VU MeterIn an analog audio system, gain staging involves setting the input gain, output level and fader level of each device in your signal chain, such as microphones, preamps, compressors, equalizers, mixers and speakers. Here are some tips on how to gain stage your mix in an analog audio system:

  1. Start with the source. Make sure your microphone or instrument is producing a strong and clean signal, without any unwanted noise or feedback. Adjust the position and orientation of the microphone or instrument if needed.
  2. Set the input gain of your preamp or mixer. Use a VU meter or a peak meter to monitor the level of your signal. Aim for an average level of around -18 dBFS (decibels relative to full scale) on a VU meter, or -12 dBFS on a peak meter. This will leave enough headroom for peaks and transients, while maintaining a good SNR. Avoid going above 0 dBFS, as this will cause clipping and distortion.
  3. Set the output level of your preamp or mixer. Use the same VU or peak meter as before to monitor the level of your signal. Adjust the output level knob or slider until you reach a similar level as the input gain. This will ensure that you are not losing or boosting any signal along the way.
  4. Repeat the same process for any other devices in your signal chain, such as compressors, equalizers, effects processors, etc. Make sure to match the input and output levels of each device, and avoid clipping or overloading any stage.
  5. Set the fader level of your mixer or speaker. Use the same VU or peak meter as before to monitor the level of your signal. Adjust the fader knob or slider until you reach a comfortable listening level. This will also affect the overall loudness and balance of your mix.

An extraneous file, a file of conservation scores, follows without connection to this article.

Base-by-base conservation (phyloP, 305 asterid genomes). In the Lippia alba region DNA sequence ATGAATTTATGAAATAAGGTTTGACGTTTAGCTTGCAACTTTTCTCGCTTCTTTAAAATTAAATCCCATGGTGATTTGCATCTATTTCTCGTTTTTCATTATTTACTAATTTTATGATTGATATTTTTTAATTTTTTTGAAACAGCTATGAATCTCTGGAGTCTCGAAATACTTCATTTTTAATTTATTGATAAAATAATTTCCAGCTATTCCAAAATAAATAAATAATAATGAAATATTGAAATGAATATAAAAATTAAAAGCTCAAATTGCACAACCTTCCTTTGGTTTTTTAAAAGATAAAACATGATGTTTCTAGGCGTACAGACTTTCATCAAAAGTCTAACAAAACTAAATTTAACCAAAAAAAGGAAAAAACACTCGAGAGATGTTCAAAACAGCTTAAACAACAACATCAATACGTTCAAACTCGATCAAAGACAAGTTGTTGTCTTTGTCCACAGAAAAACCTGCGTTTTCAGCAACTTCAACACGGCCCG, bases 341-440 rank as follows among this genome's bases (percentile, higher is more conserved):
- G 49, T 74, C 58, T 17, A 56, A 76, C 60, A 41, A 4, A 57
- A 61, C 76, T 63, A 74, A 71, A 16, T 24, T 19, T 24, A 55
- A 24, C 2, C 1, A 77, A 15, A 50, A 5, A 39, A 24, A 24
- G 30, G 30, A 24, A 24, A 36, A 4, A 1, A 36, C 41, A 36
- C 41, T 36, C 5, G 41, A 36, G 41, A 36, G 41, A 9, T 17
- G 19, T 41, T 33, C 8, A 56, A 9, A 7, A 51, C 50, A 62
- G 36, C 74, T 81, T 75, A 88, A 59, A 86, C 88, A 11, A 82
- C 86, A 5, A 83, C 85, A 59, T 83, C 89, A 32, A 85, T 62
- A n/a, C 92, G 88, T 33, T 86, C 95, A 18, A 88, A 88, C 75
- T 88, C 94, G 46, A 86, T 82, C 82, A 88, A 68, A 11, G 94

6. Check your final output level. Use a loudness meter or a peak meter to measure the level of your final output signal. Aim for an average loudness of around -14 LUFS (loudness units relative to full scale) for streaming platforms, or -9 LUFS for CD mastering. Avoid going above -1 dBTP (decibels true peak), as this will cause clipping and distortion.

How to gain stage your mix in a digital system

Digital audio workstationGain staging your mix involves adjusting the level at each point of amplification to ensure an optimal signal-to-noise ratio, without unwanted distortion. Here are some steps you can follow to do it properly in your DAW:

  1. Open your DAW’s mixer window.
  2. Set all faders to 0 dBFS (unity gain)
  3. Play a track and observe its level
  4. Adjust the track’s level using its input gain knob or trim plugin until it peaks around -18 dBFS on average. This is a good reference level for most plugins and processors, as it gives them enough headroom to work with.
  5. Repeat for all other tracks
  6. Use your ears to confirm the levels sound balanced and clear
  7. If you need to adjust the volume of a track later in the mixing process, use its fader or automation instead of its input gain knob or trim plugin. This way, you won’t mess up your gain staging.


By following these steps, you can ensure that your audio signals are at healthy levels throughout your mix, without compromising their quality or dynamics.

Gain staging is an essential skill for any audio engineer or producer who wants to achieve professional results. It might seem tedious or complicated at first, but once you get the hang of it, you’ll notice a big difference in how your mixes sound.

For more information on capturing great audio, please feel free to contact us!

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Paul Terpstra